also occur after the mains power comes back on after a blackout.

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Surges can also travel
over phone or TV cable services. An ADSL modem not properly
protected can also cause damage to a computer if physically connected with an
Ethernet cable.

Other power issues UPSs can correct include line noise (sometimes caused from other
devices on same circuit), harmonic distortion (change in expected AC waveform) or any
other frequency instabilities.

Different UPS types:

There are many different types of UPS and the way they operate but for this article I
will focus on the three major types, standby, line interactive & online.

Standby: This is the most common type and has the most basic features typically used
for personal computers or where low cost is required. During normal operation, the
protected devices are connected to the main power supply and switches over to the
battery if the primary power source fails or alters outside the acceptable range. The
inverter, which is required to convert the DC battery power to AC only starts up when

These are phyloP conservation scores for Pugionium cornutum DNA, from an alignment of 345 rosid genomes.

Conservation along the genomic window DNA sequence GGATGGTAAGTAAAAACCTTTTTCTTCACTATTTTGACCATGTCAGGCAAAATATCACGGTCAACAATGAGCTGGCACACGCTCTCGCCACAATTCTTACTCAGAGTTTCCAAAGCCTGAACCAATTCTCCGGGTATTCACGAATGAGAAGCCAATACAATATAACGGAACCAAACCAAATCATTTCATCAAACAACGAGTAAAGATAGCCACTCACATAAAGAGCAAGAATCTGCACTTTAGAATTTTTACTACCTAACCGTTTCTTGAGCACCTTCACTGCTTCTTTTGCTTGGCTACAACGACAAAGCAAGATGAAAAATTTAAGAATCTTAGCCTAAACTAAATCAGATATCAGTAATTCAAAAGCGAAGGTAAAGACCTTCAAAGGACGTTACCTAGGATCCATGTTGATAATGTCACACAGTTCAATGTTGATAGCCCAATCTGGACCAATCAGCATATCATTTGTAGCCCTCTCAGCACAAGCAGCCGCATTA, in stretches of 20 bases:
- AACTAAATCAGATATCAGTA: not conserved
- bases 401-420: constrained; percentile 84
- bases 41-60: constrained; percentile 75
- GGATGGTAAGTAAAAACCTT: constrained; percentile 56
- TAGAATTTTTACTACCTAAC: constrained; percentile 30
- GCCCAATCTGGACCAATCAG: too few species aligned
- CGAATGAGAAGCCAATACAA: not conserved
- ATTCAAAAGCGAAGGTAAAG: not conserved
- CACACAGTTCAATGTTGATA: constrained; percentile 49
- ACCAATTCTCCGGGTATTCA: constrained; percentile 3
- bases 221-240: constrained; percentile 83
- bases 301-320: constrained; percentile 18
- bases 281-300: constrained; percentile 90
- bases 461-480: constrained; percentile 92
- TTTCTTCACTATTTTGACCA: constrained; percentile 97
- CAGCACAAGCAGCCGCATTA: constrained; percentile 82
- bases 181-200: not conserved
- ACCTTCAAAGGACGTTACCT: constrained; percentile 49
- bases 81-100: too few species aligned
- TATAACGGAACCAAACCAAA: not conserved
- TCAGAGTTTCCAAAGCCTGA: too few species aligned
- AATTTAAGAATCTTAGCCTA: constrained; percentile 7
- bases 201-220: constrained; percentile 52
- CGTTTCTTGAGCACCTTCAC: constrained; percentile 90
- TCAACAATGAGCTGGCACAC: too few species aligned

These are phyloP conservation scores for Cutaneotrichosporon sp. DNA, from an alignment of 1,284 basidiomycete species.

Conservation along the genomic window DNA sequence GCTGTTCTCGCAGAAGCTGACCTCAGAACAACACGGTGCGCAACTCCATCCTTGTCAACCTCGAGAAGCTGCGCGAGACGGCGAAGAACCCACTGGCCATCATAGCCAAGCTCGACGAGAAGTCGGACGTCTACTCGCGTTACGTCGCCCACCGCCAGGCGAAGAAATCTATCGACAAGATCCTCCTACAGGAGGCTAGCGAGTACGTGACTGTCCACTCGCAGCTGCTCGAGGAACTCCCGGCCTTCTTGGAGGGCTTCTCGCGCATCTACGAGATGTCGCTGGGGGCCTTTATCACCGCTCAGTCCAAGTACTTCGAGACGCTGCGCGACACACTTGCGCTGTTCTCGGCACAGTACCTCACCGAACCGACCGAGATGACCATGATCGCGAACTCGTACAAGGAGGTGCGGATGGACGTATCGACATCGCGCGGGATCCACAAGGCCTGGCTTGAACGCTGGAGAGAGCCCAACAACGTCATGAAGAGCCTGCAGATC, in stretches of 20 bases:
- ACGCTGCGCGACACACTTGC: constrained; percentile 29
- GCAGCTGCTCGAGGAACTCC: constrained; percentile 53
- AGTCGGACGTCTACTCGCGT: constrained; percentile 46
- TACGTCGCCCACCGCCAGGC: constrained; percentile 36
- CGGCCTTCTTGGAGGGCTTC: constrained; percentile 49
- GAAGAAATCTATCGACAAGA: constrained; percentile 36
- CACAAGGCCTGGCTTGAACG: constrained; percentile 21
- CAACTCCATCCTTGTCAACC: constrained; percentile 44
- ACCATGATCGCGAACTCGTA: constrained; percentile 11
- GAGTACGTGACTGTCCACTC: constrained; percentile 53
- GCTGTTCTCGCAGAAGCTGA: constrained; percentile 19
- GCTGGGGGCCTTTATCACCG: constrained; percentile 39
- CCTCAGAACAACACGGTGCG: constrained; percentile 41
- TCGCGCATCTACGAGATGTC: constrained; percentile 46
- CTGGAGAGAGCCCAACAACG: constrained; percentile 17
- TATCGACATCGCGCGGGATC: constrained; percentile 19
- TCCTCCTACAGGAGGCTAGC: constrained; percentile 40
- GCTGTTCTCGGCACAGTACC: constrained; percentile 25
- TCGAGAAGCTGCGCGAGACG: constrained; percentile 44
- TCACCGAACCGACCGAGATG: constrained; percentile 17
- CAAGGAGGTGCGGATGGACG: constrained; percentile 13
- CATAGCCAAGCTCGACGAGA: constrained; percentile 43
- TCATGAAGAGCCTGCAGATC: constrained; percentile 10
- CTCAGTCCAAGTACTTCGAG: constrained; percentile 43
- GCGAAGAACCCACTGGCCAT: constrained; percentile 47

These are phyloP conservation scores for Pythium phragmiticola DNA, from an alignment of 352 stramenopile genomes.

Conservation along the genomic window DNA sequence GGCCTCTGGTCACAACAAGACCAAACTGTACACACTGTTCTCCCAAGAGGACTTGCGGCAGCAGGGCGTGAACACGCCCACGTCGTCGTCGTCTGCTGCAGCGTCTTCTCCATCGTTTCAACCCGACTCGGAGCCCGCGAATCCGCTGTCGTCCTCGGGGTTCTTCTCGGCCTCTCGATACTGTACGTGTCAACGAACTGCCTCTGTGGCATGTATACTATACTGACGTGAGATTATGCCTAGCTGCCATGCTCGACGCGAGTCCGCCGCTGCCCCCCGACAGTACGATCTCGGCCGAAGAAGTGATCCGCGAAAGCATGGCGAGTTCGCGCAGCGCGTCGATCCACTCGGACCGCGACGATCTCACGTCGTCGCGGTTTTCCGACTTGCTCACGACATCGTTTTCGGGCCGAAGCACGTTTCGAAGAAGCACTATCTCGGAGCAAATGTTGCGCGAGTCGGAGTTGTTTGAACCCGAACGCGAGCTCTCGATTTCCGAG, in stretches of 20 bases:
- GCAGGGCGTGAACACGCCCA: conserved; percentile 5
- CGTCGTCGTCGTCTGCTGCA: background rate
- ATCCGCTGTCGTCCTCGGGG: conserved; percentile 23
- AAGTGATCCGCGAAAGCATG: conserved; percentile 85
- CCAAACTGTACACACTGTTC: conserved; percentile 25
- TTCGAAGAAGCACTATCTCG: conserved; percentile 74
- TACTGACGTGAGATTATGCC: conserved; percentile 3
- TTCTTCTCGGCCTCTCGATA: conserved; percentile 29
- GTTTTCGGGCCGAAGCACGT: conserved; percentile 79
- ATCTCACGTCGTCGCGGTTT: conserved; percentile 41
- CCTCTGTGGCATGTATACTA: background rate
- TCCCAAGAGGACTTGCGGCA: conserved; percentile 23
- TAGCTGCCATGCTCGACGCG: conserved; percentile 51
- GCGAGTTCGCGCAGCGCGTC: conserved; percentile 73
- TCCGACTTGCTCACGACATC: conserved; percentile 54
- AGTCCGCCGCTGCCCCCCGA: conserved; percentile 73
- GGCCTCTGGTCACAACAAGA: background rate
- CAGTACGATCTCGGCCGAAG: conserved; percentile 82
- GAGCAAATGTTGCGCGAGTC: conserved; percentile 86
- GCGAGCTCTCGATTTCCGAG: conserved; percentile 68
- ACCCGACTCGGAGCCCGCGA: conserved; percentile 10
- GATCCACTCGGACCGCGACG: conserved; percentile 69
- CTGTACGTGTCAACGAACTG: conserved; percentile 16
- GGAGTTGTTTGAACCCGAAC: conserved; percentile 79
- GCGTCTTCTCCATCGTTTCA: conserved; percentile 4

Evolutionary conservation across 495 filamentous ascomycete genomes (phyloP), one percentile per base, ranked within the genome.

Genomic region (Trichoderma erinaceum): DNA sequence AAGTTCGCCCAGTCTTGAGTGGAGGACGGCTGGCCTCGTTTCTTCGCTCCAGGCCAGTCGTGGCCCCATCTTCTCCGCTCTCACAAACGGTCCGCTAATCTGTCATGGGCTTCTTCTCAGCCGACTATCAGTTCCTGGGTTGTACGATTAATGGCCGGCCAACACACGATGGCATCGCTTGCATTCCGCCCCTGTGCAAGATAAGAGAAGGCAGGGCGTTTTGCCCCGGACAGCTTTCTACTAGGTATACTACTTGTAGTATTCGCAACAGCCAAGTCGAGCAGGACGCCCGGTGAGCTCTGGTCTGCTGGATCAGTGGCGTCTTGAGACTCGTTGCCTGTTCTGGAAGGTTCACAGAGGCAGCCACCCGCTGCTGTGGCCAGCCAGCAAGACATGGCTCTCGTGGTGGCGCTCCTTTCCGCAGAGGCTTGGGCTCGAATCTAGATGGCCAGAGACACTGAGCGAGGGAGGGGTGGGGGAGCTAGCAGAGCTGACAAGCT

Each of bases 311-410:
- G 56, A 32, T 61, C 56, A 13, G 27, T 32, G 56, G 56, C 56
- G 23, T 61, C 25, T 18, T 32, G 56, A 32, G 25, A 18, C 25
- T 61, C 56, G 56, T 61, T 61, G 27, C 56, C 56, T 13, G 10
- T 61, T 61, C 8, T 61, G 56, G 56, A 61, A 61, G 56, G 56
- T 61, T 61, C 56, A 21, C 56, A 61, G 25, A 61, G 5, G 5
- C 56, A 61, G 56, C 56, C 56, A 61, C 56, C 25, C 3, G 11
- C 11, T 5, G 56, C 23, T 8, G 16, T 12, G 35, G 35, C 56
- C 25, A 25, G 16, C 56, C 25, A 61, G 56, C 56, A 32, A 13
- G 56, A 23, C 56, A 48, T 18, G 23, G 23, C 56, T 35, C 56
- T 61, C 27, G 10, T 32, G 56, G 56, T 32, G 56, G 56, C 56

the power fails, ie standby.

The switchover time from mains to battery can be up 25 milliseconds depending on


the UPS and its circuitry. The UPS then continues to provide power until the mains is
recti ed or the battery goes at.

Pros

Low cost
Small size
Simple design

Cons

Next to no power conditioning


Slow change over time from mains to battery
Battery charger may shorten battery life
Limited functionality

Block Diagram of a standby UPS


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Line interactive: This type is completely different and is more advanced in comparison
to the standby UPS. It does away with the battery charger, inverter and change over
switch and replaces them with an inverter/converter hybrid device which can both
charge the battery & provide output power. The main advantage of always being
connected to the output is that it can provide extra protection against power issues
and allows for faster response in the event of a power failure. During times when
power is normal, the inverter is operating in reverse which charges the battery. If the
mains power fails, the inverter switches direction.

Line Interactive UPSs also contain whats called an autotransformer. This allows the
UPS to handle undervoltage brownouts and overvoltage surges without consuming
battery power. It instead automatically selects different power taps on the
autotransformer compensating for the increase or decrease in the input voltage to
provide stable output power. This leads to greater reliability and less premature
battery failure.

Pros

Low cost
Proper Sine wave output
Better output power regulation
Ef cient
Surge, Brownout & other power conditioning

Cons

Load protection is minimal


Change over time still slow for sensitive equipment

Over time protection components can degrade

Block Diagram of a line interactive UPS